worry you, or whose function you do not under-
stand?
* Last year two different students, purchasing from
two different UK-based sites, found yandex.ru
appearing here.
2) Looking at the logs, to which sites does your pay-
ment card number get sent, and how is it pro-
tected in transit? You should quote the relevant part
of the logs, but should replace the card number
and any other identifying/sensitive data, e.g. by
NNNN NNNN NNNN NNNN, before quoting.
3) Looking at the HTML (+JavaScript, etc) you have
saved, do you feel confident you know what it is
doing with your data?
4) How dependent is the HTML you have on the
correct functioning of the DNS? In particular, could
bad DNS results result in a security problem?
5) What makes you think that the sum of money dis-
played to you is the sum that will be transmitted to
your bank?
Question 4 is meant to help students realise the in-
terconnected nature of today’s Internet, and the hidden
dependencies. A lecture related to DNS has always been
part of this course, but this year the recent wave of
home router attacks [67, and others] was included. This
illustrates the fact that cybersecurity is always throwing
up new examples and illustrations, which can be good
for student motivation, but sets a real challenge for the
teacher in terms of keeping up to date.
In addition, they are asked these overall questions.
1) What have you learned about the security of your
card data?
2) In particular, what did you learn from the
logs/HTML that you could not have reasonably
deduced as a shopper with no access to these?
3) How obvious is the security of the websites to the
shopper?
4) How might the system be more transparent to the
shopper?
Questions 3 and 4 are really open-ended “problem-
solving” questions, to which the authors do not have a
neat solution. This really frustrates students, who want to
know “the right answer”, but is much closer to reality.
D. Embedding Cybersecurity Across Curricula
This example relates to teaching cybersecurity to general
computer science undergraduate students at university in the
UK. The programme has an intake of about 240 students. The
students upon the programme study a foundation of computer
science for the first two years of their study before specialising
in Internet of Things, Web Development, Games Development
or Artificial Intelligence. This generic structure is fairly typical
of Computer Science degree programmes delivered in the UK.
Rather than have a module dedicated to cybersecurity the
teaching and assessment of the cybersecurity is embedded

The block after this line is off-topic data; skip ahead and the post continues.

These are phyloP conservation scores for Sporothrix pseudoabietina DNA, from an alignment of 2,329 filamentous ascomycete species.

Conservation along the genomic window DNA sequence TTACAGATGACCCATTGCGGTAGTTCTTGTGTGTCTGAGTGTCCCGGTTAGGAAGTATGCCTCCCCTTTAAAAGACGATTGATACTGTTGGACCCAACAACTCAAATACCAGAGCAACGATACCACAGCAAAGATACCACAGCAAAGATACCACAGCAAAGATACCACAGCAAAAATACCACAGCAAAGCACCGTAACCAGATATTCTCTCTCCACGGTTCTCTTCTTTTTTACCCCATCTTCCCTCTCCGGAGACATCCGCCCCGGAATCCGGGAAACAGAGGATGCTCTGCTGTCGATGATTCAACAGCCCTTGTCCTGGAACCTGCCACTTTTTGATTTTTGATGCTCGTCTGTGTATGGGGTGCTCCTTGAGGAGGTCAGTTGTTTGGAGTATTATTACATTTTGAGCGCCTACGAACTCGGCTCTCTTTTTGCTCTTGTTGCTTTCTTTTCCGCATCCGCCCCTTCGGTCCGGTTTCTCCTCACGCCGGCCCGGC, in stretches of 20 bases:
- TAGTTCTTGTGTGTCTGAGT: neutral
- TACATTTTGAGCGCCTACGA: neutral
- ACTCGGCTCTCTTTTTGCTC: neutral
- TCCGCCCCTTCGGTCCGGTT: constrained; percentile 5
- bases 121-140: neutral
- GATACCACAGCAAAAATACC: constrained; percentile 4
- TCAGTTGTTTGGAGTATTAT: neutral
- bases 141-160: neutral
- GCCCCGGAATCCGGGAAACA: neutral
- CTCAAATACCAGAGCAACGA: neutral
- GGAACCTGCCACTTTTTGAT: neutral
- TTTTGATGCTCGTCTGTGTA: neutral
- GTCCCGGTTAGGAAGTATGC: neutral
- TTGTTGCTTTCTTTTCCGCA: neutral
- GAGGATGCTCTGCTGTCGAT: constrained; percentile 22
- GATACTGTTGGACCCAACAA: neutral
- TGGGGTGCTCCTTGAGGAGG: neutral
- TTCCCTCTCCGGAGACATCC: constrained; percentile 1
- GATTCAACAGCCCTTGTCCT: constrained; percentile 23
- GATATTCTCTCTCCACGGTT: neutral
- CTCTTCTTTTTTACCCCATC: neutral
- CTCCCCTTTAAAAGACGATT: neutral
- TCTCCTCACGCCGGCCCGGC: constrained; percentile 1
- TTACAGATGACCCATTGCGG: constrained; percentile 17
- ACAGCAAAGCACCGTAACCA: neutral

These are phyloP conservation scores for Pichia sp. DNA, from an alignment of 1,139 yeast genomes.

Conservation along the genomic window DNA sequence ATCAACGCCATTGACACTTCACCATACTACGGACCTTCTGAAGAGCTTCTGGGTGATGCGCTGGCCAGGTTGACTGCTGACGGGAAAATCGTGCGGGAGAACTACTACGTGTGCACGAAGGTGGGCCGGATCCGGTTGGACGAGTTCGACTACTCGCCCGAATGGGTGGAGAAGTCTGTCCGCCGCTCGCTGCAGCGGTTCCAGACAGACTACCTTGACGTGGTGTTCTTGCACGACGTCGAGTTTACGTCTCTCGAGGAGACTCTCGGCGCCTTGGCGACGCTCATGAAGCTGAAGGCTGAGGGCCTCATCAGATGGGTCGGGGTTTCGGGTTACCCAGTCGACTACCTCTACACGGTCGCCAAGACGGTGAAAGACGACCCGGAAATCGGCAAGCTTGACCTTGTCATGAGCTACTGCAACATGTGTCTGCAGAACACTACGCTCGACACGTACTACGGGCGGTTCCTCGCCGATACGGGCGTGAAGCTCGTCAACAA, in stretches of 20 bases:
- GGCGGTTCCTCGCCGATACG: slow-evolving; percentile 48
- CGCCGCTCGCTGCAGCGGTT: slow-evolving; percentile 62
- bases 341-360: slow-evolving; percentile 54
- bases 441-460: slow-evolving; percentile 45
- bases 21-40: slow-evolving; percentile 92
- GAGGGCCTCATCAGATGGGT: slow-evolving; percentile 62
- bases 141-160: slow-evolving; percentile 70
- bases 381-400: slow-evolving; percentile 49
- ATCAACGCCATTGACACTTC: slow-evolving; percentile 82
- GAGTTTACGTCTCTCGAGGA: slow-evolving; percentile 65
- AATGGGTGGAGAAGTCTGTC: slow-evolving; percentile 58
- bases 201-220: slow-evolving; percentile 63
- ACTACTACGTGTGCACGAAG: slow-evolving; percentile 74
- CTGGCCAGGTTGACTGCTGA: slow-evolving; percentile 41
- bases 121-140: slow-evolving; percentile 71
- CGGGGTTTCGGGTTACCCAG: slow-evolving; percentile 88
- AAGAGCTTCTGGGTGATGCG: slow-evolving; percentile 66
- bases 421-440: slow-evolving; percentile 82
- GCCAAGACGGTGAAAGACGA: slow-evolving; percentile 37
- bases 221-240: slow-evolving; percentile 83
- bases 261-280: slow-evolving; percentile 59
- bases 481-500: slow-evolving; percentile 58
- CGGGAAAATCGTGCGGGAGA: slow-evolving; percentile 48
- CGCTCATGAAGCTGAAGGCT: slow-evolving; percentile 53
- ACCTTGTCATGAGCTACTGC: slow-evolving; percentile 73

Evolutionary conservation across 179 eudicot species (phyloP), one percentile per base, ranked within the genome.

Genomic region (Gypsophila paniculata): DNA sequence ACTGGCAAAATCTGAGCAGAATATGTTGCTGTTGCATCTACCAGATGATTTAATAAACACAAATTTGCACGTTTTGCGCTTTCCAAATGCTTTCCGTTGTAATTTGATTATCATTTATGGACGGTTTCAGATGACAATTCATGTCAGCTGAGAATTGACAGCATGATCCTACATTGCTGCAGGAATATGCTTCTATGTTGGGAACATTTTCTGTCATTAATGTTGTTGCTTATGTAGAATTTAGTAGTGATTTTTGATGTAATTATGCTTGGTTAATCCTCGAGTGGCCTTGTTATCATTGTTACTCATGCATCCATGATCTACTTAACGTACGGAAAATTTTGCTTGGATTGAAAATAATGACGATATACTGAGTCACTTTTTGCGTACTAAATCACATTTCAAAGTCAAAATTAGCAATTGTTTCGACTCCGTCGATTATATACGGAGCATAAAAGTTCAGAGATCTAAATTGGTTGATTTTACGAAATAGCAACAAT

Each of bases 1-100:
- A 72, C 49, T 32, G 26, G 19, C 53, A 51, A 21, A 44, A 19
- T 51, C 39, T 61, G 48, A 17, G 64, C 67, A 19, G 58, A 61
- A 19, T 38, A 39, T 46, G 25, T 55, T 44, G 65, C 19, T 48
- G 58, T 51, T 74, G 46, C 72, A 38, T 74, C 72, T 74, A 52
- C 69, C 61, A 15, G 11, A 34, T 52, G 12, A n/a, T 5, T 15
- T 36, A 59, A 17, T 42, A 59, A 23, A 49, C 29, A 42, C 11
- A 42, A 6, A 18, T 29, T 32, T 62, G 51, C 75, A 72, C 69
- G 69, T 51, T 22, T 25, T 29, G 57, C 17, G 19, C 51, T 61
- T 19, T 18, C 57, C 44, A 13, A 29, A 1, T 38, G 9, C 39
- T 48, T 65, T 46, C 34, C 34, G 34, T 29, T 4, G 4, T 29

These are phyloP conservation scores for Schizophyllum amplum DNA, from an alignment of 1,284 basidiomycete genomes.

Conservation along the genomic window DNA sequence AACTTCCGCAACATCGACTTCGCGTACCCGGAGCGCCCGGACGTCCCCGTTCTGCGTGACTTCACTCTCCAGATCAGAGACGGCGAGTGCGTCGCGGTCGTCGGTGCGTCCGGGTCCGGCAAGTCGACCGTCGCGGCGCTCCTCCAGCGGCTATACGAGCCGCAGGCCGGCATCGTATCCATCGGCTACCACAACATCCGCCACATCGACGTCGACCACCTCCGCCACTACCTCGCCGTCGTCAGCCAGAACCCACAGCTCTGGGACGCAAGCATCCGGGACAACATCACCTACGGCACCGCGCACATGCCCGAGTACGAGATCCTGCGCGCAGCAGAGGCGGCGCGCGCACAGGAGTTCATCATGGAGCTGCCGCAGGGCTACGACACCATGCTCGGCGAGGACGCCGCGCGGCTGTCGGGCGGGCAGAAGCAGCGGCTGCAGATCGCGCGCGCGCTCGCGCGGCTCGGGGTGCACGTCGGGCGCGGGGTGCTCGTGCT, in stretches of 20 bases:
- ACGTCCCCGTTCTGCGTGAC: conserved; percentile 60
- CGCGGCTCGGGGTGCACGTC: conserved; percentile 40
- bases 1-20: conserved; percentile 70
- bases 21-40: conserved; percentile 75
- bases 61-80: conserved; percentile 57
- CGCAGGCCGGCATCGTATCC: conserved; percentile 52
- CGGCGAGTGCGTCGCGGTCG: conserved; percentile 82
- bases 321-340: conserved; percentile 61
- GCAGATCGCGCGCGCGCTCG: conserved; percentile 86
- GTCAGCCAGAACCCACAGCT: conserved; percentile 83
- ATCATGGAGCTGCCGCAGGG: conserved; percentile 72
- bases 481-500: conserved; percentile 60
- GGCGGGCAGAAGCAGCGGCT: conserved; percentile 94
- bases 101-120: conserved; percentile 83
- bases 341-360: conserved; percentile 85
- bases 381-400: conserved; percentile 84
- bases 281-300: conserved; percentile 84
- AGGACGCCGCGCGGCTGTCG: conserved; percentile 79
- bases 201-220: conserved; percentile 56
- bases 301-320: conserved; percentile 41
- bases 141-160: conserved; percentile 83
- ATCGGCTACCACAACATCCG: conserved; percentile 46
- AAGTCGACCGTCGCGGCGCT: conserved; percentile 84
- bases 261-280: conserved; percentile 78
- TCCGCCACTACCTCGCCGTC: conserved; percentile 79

across the curricula as shown in Table I, this results in the
principles and practices related to cybersecurity being infused
across the undergraduate curricula in a manner similar to
that proposed by [6]. The rationale for this is, cybersecurity
becomes integral and learners are encouraged to consider
cybersecurity as something that should always be considered
as part of normal practice. The consequence is that none of
the individual modules/subjects or their related assessments
are entirely related to cybersecurity (e.g. In an exam, a few
questions will be cybersecurity related rather than the whole
examination). If this is evaluated pessimistically, then learners
could consider cybersecurity as a peripheral issue, however
experience of the approach indicates this has not been the
case.
Additionally, the approach taken is to emphasise the prac-
tical dimension of cybersecurity for the benefits advocated
by [40]. To this end a Visiting Industrial Professor has been
employed to support the viewpoint of industry in the design,
delivery and assessment of the programme of study. The Vis-
iting Industrial Professor is a senior industrialist specialising
in cybersecurity and supports the department for 12 days of
the academic year. During this time, the Visiting Industrial
Professor advises upon context, develops and delivers classes,
mentors students with interests in security careers and pro-
vides developmental support to academic colleagues. Student
satisfaction questionnaires have been employed related to each
of the interactions with students delivered by the Visiting
Industrial Professor and whilst the completion rate remains
low (less than 10 % of the cohort), responses remain univer-
sally positive. So not only is the use of a Visiting Industrial
Professor ensuring the cybersecurity content is industrially
relevant, it is also popular with students. A third benefit of this
approach, is the inclusion of cybersecurity has a very visible
champion who raises awareness within the academic staff
base, supports Continuing Professional Development (CPD) of
academics and helps ensures the cybersecurity is appropriately
taught and assessed within the syllabus.
As can be seen from Table I, cybersecurity is integrated
across the syllabus. The large cohort of students studying the
programme has quite a diverse range of interests. Significant
use of project work is made within the curricula. When project
work is completed,as much as possible students choose the
subject/area of the project they undertake. The rationale is to
harness learner creativity [68] and hence enhance the students’
engagement with their studies. Projects possible are limited
by an appropriate set of constraints. In the context of the first